Salvaged Blood Safer, Cheaper than Transfusions, Study Says
The use of cell savers to re-circulate blood into surgical patients can deliver higher quality red cells, eliminate transfusion risks, and cost hospitals less than donated units from a blood bank, research finds.
Hospitals should more frequently use cell savers or autologous blood recovery systems to recirculate patients' own blood instead of transfusing units from a blood bank, a Johns Hopkins researcher suggests. Greater use of cell savers could also save hospitals money, he says.
"We looked at patients who received their own blood that was recycled and given back, and patients who also received blood from the blood bank, and we found that the ones who received their own blood had higher quality red cells after surgery than those who received blood from the blood bank," says Steven Frank, MD, associate professor of anesthesiology and critical care medicine at the Johns Hopkins University School of Medicine.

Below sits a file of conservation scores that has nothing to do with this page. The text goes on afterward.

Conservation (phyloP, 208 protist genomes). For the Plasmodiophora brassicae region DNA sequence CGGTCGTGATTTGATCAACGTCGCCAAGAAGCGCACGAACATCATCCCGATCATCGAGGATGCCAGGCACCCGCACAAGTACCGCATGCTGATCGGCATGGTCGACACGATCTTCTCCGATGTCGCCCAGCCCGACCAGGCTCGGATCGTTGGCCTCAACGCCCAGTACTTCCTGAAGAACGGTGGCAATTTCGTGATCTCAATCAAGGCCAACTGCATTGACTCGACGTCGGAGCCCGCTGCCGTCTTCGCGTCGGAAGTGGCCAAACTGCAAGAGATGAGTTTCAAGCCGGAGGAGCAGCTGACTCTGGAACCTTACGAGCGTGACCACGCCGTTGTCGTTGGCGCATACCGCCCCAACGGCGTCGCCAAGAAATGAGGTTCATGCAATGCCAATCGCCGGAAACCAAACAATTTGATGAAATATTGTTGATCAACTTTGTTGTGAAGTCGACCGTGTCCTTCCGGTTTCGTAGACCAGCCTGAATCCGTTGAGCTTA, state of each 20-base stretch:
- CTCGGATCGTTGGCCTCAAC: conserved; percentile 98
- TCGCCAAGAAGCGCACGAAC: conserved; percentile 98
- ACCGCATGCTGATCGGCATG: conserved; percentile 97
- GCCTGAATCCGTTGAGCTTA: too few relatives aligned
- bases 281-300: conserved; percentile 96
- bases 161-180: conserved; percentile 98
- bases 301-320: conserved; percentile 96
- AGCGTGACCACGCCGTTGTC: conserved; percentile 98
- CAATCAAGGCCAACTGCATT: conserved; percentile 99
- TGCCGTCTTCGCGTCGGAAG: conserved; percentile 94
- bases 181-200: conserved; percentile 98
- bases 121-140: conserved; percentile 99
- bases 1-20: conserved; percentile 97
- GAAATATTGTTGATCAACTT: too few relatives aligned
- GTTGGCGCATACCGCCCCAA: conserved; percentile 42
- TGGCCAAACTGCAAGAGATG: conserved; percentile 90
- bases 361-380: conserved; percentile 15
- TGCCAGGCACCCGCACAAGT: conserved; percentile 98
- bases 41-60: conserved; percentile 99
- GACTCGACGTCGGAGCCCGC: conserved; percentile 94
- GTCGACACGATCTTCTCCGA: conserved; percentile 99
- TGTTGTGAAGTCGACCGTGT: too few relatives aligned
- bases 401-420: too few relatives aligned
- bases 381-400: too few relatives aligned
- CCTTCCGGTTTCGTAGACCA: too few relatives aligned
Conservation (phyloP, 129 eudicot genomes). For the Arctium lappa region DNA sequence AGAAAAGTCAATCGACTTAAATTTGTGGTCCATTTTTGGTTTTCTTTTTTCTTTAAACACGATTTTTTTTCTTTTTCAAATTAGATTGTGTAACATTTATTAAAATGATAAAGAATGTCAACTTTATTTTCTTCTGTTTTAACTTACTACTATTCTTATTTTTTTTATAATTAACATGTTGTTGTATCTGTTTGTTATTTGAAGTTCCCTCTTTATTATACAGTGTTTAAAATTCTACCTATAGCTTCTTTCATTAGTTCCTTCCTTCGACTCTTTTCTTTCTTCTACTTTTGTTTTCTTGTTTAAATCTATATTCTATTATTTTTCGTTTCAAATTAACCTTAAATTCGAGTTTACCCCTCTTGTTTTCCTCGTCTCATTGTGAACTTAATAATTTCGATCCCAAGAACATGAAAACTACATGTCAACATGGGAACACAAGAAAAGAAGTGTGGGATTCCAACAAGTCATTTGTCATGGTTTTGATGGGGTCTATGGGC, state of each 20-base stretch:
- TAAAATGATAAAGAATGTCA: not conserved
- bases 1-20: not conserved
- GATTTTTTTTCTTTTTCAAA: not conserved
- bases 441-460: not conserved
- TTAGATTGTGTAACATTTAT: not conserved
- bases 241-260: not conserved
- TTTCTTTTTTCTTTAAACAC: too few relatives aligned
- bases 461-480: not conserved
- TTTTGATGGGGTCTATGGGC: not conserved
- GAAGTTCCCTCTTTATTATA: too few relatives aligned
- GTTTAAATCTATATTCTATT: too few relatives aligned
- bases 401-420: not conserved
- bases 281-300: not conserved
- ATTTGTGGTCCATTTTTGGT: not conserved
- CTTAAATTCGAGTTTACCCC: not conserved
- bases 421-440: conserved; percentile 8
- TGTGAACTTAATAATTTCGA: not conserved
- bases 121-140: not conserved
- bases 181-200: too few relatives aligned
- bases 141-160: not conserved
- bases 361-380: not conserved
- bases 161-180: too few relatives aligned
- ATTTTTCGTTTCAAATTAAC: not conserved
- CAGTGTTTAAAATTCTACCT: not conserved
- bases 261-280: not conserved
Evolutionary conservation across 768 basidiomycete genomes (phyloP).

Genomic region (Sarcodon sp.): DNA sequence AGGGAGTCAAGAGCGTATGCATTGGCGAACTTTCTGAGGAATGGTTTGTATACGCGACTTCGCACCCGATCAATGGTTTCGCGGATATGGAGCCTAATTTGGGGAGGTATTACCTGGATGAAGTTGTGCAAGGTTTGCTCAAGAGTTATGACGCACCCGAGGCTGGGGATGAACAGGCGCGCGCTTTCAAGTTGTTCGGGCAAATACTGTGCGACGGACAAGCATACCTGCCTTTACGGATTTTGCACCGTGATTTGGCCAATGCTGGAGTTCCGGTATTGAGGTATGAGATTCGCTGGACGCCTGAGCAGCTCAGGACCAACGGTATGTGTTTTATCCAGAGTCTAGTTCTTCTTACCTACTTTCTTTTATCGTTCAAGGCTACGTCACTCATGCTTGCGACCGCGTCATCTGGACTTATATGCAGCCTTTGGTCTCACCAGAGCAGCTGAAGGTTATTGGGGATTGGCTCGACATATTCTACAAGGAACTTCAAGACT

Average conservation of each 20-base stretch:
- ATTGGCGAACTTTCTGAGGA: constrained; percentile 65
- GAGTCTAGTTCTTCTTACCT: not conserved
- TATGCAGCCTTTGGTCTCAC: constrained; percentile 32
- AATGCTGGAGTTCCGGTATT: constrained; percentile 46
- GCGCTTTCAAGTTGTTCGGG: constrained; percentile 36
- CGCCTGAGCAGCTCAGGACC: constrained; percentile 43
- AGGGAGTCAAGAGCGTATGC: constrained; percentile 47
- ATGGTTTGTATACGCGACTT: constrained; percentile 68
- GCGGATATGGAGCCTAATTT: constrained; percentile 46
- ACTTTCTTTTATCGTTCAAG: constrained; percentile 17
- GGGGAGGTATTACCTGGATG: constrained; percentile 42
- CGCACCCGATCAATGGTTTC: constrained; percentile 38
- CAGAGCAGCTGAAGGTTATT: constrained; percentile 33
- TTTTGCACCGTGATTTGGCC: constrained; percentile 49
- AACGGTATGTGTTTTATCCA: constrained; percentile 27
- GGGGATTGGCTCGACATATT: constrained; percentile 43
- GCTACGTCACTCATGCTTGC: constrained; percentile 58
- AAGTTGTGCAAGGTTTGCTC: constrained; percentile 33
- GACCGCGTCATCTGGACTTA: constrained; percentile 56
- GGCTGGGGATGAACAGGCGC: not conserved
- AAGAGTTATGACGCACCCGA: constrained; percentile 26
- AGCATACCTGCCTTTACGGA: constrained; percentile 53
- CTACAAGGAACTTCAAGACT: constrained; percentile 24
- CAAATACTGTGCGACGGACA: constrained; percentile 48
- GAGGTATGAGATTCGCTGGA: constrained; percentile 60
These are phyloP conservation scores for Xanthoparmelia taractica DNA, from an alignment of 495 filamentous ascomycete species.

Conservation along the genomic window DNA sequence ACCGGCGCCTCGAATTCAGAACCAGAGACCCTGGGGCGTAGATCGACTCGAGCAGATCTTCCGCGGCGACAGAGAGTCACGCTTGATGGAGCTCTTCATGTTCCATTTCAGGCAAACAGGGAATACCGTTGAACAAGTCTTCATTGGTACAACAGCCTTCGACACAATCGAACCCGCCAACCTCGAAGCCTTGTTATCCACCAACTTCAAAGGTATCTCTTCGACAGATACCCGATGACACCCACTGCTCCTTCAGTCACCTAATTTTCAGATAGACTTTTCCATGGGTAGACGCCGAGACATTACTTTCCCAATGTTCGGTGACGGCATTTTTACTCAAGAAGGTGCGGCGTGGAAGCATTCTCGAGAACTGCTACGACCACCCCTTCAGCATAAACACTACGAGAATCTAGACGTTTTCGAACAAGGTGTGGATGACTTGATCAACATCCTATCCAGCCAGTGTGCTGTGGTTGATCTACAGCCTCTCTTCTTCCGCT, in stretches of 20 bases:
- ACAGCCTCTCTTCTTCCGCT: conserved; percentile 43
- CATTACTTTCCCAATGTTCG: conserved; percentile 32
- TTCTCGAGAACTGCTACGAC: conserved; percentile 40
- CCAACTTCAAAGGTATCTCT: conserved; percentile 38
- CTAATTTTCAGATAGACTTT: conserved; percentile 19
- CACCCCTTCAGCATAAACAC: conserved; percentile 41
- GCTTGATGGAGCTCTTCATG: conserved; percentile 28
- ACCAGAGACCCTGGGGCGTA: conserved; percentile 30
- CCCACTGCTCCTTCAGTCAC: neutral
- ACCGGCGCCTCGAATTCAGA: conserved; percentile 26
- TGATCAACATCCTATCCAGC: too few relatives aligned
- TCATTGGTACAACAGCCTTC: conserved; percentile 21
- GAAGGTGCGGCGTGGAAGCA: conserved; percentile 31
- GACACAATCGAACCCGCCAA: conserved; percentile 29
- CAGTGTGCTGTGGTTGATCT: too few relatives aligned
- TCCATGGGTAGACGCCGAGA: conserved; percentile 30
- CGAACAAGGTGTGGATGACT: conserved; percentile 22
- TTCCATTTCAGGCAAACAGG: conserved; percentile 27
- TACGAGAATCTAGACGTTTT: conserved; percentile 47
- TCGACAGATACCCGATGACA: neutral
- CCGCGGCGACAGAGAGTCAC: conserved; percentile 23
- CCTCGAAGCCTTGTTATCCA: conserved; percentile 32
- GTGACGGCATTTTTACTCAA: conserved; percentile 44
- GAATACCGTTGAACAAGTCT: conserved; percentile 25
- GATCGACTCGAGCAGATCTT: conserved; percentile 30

Last year, Frank's research discovered that when donated blood intended for use in transfusions sits on the shelf, it deteriorates and is less able to carry oxygen after 21 days in a unit's maximum 42-day unit's shelf life.
But some physicians and researchers questioned whether the use of cell savers, in which the patient's own blood that would be lost is pumped out, cleaned and re-circulated back into the patient during surgery, "might beat up the red cells and damage them," Frank says.